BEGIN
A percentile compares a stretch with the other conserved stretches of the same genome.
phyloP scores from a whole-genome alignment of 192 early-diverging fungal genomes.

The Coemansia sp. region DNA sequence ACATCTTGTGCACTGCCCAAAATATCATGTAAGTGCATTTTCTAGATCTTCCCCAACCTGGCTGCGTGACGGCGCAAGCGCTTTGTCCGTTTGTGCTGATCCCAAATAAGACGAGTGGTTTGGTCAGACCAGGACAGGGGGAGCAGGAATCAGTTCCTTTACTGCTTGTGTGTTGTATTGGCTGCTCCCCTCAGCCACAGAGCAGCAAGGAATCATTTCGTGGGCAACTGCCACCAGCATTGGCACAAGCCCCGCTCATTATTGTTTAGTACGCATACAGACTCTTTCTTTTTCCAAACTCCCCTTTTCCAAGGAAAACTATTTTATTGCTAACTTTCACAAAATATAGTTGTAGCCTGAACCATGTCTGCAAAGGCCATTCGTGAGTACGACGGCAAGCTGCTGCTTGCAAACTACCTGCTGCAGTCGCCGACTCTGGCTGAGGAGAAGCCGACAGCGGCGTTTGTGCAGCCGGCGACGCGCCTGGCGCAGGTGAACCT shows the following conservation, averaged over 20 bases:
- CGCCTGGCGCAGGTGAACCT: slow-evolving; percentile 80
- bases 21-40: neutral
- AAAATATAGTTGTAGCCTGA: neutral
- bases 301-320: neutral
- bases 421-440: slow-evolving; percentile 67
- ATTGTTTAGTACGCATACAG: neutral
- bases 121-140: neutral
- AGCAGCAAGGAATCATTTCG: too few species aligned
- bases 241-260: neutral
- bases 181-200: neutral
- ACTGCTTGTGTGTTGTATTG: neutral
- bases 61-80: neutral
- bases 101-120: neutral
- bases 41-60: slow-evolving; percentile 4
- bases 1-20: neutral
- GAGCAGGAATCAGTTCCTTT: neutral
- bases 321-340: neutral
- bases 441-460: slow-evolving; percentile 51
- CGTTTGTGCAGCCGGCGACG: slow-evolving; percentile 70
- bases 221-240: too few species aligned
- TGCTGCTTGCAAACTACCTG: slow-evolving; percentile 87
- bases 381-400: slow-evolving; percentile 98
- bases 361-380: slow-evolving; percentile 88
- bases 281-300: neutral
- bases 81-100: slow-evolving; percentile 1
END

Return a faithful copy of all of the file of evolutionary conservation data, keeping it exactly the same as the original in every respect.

A percentile compares a stretch with the other conserved stretches of the same genome.
phyloP scores from a whole-genome alignment of 192 early-diverging fungal genomes.

The Coemansia sp. region DNA sequence ACATCTTGTGCACTGCCCAAAATATCATGTAAGTGCATTTTCTAGATCTTCCCCAACCTGGCTGCGTGACGGCGCAAGCGCTTTGTCCGTTTGTGCTGATCCCAAATAAGACGAGTGGTTTGGTCAGACCAGGACAGGGGGAGCAGGAATCAGTTCCTTTACTGCTTGTGTGTTGTATTGGCTGCTCCCCTCAGCCACAGAGCAGCAAGGAATCATTTCGTGGGCAACTGCCACCAGCATTGGCACAAGCCCCGCTCATTATTGTTTAGTACGCATACAGACTCTTTCTTTTTCCAAACTCCCCTTTTCCAAGGAAAACTATTTTATTGCTAACTTTCACAAAATATAGTTGTAGCCTGAACCATGTCTGCAAAGGCCATTCGTGAGTACGACGGCAAGCTGCTGCTTGCAAACTACCTGCTGCAGTCGCCGACTCTGGCTGAGGAGAAGCCGACAGCGGCGTTTGTGCAGCCGGCGACGCGCCTGGCGCAGGTGAACCT shows the following conservation, averaged over 20 bases:
- CGCCTGGCGCAGGTGAACCT: slow-evolving; percentile 80
- bases 21-40: neutral
- AAAATATAGTTGTAGCCTGA: neutral
- bases 301-320: neutral
- bases 421-440: slow-evolving; percentile 67
- ATTGTTTAGTACGCATACAG: neutral
- bases 121-140: neutral
- AGCAGCAAGGAATCATTTCG: too few species aligned
- bases 241-260: neutral
- bases 181-200: neutral
- ACTGCTTGTGTGTTGTATTG: neutral
- bases 61-80: neutral
- bases 101-120: neutral
- bases 41-60: slow-evolving; percentile 4
- bases 1-20: neutral
- GAGCAGGAATCAGTTCCTTT: neutral
- bases 321-340: neutral
- bases 441-460: slow-evolving; percentile 51
- CGTTTGTGCAGCCGGCGACG: slow-evolving; percentile 70
- bases 221-240: too few species aligned
- TGCTGCTTGCAAACTACCTG: slow-evolving; percentile 87
- bases 381-400: slow-evolving; percentile 98
- bases 361-380: slow-evolving; percentile 88
- bases 281-300: neutral
- bases 81-100: slow-evolving; percentile 1